And though Mattie wrote a brief history of her side of the family, it reads more like a rough outline than a finished product, and it was produced years after Doc’s death, so might not at all be indicative of how she might have expressed herself when younger—especially in intimate correspondence.
So I had to fashion their voices from what I could learn about them from the various credible sources concerning their lives. Fortunately, in the last two decades, several books have appeared that survive the test of reasonable skepticism.
Karen Holliday Tanner’s Doc Holliday: A Family Portrait draws from family records and lore, and provides a very personal if not always reliably accurate portrait of Doc; Gary L. Roberts’ Doc Holliday: The Life and Legend is an excellent source by a bona fide historian; and Paula Mitchell Marks’ And Die in the West addresses the Gunfight at the OK Corral in a way that focuses a much more jaundiced eye on the hagiography surrounding Doc and the Earps.
I also researched romantic correspondence in the mid-nineteenth century, to get a better idea of the language and, even more importantly, the prevailing themes that appeared in letters between lovers.
Finally, I honed in on what I considered the core of who these two people were. This is always tricky, and I don’t pretend to have somehow magically or mystically divined their souls.
That said, Mattie’s faith and specifically her Catholicism were clearly of great importance to her. This comes across clearly in the brief family history she wrote, which emphasizes how her mother’s faith gave her strength during the horrors of Sherman’s March. It also appears that it was her devotion to Catholicism that prevented her from accepting Doc’s proposal of marriage; Catholics are forbidden from marrying first cousins.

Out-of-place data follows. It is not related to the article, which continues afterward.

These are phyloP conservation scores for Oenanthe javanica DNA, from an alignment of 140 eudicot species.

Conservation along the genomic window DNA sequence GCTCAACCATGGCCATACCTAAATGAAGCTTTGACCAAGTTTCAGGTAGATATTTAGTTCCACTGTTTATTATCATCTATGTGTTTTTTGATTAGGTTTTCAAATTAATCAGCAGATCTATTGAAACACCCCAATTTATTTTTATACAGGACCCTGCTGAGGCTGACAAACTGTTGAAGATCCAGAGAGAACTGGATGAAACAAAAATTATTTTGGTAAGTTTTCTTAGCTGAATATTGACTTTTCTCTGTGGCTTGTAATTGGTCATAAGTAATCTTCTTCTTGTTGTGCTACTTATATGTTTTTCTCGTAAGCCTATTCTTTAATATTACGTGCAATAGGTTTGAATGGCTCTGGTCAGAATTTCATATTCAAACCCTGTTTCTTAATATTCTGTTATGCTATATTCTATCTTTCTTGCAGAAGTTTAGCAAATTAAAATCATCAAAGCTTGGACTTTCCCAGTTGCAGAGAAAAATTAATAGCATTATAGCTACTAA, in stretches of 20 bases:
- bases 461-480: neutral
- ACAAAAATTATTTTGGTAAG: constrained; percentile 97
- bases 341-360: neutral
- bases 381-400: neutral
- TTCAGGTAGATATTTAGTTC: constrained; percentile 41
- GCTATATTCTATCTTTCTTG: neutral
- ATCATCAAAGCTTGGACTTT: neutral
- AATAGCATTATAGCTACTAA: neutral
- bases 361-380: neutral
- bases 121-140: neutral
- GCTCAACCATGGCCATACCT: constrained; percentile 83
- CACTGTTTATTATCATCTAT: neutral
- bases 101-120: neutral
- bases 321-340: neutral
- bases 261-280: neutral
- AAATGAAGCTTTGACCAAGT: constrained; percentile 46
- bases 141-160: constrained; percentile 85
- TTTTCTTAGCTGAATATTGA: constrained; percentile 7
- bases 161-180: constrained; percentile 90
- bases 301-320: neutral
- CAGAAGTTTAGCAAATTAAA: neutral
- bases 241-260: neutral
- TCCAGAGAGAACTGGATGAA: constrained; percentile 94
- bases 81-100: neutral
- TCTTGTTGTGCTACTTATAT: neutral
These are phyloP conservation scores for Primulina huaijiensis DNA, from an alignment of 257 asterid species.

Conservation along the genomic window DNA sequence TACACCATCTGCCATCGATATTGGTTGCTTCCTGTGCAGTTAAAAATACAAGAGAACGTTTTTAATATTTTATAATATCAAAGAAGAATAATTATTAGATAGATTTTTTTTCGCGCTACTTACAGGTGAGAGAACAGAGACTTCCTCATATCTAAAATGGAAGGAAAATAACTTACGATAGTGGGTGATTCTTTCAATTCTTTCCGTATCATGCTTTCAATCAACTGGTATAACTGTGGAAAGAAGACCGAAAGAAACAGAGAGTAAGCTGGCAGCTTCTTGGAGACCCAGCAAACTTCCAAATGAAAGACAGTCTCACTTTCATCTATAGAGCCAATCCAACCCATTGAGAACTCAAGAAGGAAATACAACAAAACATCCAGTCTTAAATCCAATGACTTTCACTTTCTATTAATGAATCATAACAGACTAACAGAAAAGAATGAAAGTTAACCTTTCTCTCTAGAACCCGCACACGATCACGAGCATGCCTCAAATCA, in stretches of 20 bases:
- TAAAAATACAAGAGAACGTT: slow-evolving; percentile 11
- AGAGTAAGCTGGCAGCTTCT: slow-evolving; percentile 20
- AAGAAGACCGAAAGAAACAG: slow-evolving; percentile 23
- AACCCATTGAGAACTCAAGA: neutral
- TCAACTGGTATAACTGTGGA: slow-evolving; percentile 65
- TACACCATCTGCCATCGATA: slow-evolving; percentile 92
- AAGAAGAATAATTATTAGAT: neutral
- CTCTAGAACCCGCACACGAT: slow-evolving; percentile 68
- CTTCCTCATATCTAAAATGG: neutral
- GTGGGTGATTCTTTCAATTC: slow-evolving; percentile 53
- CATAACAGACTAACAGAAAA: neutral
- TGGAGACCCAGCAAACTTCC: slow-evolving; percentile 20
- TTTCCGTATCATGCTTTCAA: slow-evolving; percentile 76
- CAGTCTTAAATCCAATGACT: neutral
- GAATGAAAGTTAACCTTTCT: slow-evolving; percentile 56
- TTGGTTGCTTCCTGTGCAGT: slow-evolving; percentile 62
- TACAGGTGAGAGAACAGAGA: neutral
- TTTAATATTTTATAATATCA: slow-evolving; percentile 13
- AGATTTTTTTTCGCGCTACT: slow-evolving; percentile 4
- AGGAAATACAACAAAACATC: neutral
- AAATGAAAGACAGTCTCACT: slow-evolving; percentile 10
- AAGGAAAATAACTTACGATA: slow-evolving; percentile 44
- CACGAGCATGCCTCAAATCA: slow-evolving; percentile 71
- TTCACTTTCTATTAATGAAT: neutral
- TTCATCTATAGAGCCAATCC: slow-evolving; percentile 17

As for Doc, I needed to embrace several conflicting elements of his nature:
His intelligence, and love of learning. Specifically, I imagined him having a particular fondness for Thucydides, and Doc would readily have identified the fall of Athens with the collapse of the Confederacy—who better to represent the mechanical brutality of Sparta than the American North?
His devotion to his mother, and her to him. She died of tuberculosis, the same disease that would fell Doc, and he no doubt saw this as a kind of stigmata, an emblem of his suffering through his love of her. Perhaps more importantly, having sat at his mother’s bedside as she grew increasingly and painfully ill, he knew a similar fate awaited him. He would die young, which created the fatalistic absence of fear for which he was renowned.
His hatred of his father, who married a mere three months after Doc’s mother died—and the bride was a mere seven years older than Doc.
His likely racism. He hated the post-war occupation with its scalawags and carpetbaggers, and considered his father in league with them. He is known to have killed a Buffalo Soldier in or around Fort Griffin in Texas, and at least one of the reasons he fled the South involves a shooting incident concerning a number of black youths at a watering hole on or near his uncle’s property along the Florida-Georgia border.
His fascination, even obsession with gambling, and his skill with a gun.
His fondness for dentistry, which he admitted to a number of people, suggesting again not merely his intelligence but manual dexterity, which no doubt served him well at the card table.
His steadfast loyalty, which not only explains his devotion to Wyatt Earp but his putting up with Kate Elder despite their incessant drunken quarrels. (She once helped him escape imprisonment, a bold act he never forgot, but she also betrayed him to his Tombstone enemies in a drunken stupor, which finally led to their parting for good.)
His hair-trigger temper, exacerbated by his excessive consumption of alcohol, which he used to mitigate the pain and coughing his TB caused.
His manners; he never forgot his breeding, which expected him to be a gentleman.